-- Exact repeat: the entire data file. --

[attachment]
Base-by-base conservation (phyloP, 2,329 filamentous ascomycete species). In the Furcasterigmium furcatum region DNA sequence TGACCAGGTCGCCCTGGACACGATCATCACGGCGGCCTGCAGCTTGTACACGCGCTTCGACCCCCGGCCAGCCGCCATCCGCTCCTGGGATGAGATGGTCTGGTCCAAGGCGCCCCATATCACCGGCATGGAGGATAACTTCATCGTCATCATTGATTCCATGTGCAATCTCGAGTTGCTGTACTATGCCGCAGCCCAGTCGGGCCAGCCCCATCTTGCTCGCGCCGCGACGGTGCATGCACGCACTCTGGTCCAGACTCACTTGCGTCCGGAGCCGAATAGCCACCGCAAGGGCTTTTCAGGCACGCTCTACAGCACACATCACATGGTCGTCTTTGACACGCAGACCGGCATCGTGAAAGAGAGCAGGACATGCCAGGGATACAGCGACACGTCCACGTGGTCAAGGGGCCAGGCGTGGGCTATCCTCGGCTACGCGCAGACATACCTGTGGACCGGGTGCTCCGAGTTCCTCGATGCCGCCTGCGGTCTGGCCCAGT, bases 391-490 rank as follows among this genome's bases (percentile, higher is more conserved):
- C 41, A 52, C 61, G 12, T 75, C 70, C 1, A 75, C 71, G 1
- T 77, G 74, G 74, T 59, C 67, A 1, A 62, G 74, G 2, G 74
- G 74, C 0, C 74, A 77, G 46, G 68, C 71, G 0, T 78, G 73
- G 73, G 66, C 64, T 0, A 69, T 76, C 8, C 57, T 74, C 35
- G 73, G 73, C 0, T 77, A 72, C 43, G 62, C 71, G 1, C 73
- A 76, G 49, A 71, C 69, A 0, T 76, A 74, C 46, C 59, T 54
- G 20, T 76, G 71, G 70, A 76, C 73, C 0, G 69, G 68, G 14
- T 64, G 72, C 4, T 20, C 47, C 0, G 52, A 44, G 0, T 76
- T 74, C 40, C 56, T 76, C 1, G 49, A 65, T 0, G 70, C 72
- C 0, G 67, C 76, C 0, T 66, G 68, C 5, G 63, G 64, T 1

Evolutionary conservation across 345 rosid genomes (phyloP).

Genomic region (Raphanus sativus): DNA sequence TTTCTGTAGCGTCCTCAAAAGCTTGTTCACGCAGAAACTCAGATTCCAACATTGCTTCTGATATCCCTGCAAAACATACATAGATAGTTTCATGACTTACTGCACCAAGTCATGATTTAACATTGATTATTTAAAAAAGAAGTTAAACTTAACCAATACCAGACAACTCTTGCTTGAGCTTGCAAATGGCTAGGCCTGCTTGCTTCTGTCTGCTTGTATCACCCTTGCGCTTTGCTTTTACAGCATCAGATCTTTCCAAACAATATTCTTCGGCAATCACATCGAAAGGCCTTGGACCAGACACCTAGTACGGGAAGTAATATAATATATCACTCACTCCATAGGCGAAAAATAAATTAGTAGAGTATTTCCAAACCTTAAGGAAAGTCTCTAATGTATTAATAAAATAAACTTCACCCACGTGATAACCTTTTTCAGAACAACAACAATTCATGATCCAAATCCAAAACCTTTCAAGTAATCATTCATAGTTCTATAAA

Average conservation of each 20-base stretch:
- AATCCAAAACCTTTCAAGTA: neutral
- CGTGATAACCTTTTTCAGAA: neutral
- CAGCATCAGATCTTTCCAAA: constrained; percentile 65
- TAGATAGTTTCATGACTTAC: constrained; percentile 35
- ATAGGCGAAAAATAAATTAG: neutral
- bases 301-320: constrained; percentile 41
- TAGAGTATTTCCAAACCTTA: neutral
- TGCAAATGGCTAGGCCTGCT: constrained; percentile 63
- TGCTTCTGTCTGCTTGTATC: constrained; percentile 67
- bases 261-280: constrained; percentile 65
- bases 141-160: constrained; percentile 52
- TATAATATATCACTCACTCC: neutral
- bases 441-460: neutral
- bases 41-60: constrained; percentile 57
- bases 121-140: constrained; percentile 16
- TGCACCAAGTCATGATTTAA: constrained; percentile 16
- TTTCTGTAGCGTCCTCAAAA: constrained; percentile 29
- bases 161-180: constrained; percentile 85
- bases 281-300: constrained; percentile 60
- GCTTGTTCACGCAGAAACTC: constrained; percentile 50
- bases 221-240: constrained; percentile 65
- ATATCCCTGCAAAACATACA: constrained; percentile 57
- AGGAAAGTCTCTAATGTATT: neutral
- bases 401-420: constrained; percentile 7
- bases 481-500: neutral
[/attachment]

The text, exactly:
Base-by-base conservation (phyloP, 2,329 filamentous ascomycete species). In the Furcasterigmium furcatum region DNA sequence TGACCAGGTCGCCCTGGACACGATCATCACGGCGGCCTGCAGCTTGTACACGCGCTTCGACCCCCGGCCAGCCGCCATCCGCTCCTGGGATGAGATGGTCTGGTCCAAGGCGCCCCATATCACCGGCATGGAGGATAACTTCATCGTCATCATTGATTCCATGTGCAATCTCGAGTTGCTGTACTATGCCGCAGCCCAGTCGGGCCAGCCCCATCTTGCTCGCGCCGCGACGGTGCATGCACGCACTCTGGTCCAGACTCACTTGCGTCCGGAGCCGAATAGCCACCGCAAGGGCTTTTCAGGCACGCTCTACAGCACACATCACATGGTCGTCTTTGACACGCAGACCGGCATCGTGAAAGAGAGCAGGACATGCCAGGGATACAGCGACACGTCCACGTGGTCAAGGGGCCAGGCGTGGGCTATCCTCGGCTACGCGCAGACATACCTGTGGACCGGGTGCTCCGAGTTCCTCGATGCCGCCTGCGGTCTGGCCCAGT, bases 391-490 rank as follows among this genome's bases (percentile, higher is more conserved):
- C 41, A 52, C 61, G 12, T 75, C 70, C 1, A 75, C 71, G 1
- T 77, G 74, G 74, T 59, C 67, A 1, A 62, G 74, G 2, G 74
- G 74, C 0, C 74, A 77, G 46, G 68, C 71, G 0, T 78, G 73
- G 73, G 66, C 64, T 0, A 69, T 76, C 8, C 57, T 74, C 35
- G 73, G 73, C 0, T 77, A 72, C 43, G 62, C 71, G 1, C 73
- A 76, G 49, A 71, C 69, A 0, T 76, A 74, C 46, C 59, T 54
- G 20, T 76, G 71, G 70, A 76, C 73, C 0, G 69, G 68, G 14
- T 64, G 72, C 4, T 20, C 47, C 0, G 52, A 44, G 0, T 76
- T 74, C 40, C 56, T 76, C 1, G 49, A 65, T 0, G 70, C 72
- C 0, G 67, C 76, C 0, T 66, G 68, C 5, G 63, G 64, T 1

Evolutionary conservation across 345 rosid genomes (phyloP).

Genomic region (Raphanus sativus): DNA sequence TTTCTGTAGCGTCCTCAAAAGCTTGTTCACGCAGAAACTCAGATTCCAACATTGCTTCTGATATCCCTGCAAAACATACATAGATAGTTTCATGACTTACTGCACCAAGTCATGATTTAACATTGATTATTTAAAAAAGAAGTTAAACTTAACCAATACCAGACAACTCTTGCTTGAGCTTGCAAATGGCTAGGCCTGCTTGCTTCTGTCTGCTTGTATCACCCTTGCGCTTTGCTTTTACAGCATCAGATCTTTCCAAACAATATTCTTCGGCAATCACATCGAAAGGCCTTGGACCAGACACCTAGTACGGGAAGTAATATAATATATCACTCACTCCATAGGCGAAAAATAAATTAGTAGAGTATTTCCAAACCTTAAGGAAAGTCTCTAATGTATTAATAAAATAAACTTCACCCACGTGATAACCTTTTTCAGAACAACAACAATTCATGATCCAAATCCAAAACCTTTCAAGTAATCATTCATAGTTCTATAAA

Average conservation of each 20-base stretch:
- AATCCAAAACCTTTCAAGTA: neutral
- CGTGATAACCTTTTTCAGAA: neutral
- CAGCATCAGATCTTTCCAAA: constrained; percentile 65
- TAGATAGTTTCATGACTTAC: constrained; percentile 35
- ATAGGCGAAAAATAAATTAG: neutral
- bases 301-320: constrained; percentile 41
- TAGAGTATTTCCAAACCTTA: neutral
- TGCAAATGGCTAGGCCTGCT: constrained; percentile 63
- TGCTTCTGTCTGCTTGTATC: constrained; percentile 67
- bases 261-280: constrained; percentile 65
- bases 141-160: constrained; percentile 52
- TATAATATATCACTCACTCC: neutral
- bases 441-460: neutral
- bases 41-60: constrained; percentile 57
- bases 121-140: constrained; percentile 16
- TGCACCAAGTCATGATTTAA: constrained; percentile 16
- TTTCTGTAGCGTCCTCAAAA: constrained; percentile 29
- bases 161-180: constrained; percentile 85
- bases 281-300: constrained; percentile 60
- GCTTGTTCACGCAGAAACTC: constrained; percentile 50
- bases 221-240: constrained; percentile 65
- ATATCCCTGCAAAACATACA: constrained; percentile 57
- AGGAAAGTCTCTAATGTATT: neutral
- bases 401-420: constrained; percentile 7
- bases 481-500: neutral